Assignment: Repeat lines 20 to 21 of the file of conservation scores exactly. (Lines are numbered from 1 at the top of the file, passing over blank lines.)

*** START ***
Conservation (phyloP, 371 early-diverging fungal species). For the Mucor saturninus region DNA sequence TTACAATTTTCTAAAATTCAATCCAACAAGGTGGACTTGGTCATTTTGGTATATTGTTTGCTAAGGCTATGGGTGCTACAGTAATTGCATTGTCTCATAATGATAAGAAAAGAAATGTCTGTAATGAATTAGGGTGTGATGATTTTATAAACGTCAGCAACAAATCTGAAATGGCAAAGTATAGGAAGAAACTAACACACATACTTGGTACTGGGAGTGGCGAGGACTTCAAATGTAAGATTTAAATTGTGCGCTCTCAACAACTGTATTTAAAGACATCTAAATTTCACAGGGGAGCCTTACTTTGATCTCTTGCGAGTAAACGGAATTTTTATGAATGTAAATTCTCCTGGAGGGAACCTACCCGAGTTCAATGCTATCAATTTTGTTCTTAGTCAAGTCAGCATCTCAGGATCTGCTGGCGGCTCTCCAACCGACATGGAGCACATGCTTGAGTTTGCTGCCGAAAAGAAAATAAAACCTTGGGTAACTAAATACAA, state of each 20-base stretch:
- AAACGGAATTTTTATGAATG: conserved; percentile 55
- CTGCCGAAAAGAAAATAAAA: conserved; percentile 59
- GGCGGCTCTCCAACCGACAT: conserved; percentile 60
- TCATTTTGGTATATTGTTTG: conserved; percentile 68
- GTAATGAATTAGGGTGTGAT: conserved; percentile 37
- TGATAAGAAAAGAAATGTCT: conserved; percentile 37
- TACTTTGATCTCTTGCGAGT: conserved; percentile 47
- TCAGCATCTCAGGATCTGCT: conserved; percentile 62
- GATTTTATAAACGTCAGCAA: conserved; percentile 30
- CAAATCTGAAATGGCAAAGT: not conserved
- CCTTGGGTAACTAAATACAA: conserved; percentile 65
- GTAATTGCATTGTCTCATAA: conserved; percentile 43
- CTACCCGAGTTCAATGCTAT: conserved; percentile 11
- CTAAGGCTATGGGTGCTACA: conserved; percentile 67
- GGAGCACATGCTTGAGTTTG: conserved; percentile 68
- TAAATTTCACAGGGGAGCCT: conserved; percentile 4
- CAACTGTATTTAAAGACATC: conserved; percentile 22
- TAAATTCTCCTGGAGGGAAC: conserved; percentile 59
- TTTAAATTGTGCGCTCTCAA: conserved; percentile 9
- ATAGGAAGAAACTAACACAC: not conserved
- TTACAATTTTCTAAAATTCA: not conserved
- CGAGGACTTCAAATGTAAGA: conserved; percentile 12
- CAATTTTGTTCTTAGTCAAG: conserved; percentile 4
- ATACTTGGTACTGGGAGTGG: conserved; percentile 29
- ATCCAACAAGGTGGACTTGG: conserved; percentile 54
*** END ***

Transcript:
- TTTAAATTGTGCGCTCTCAA: conserved; percentile 9
- ATAGGAAGAAACTAACACAC: not conserved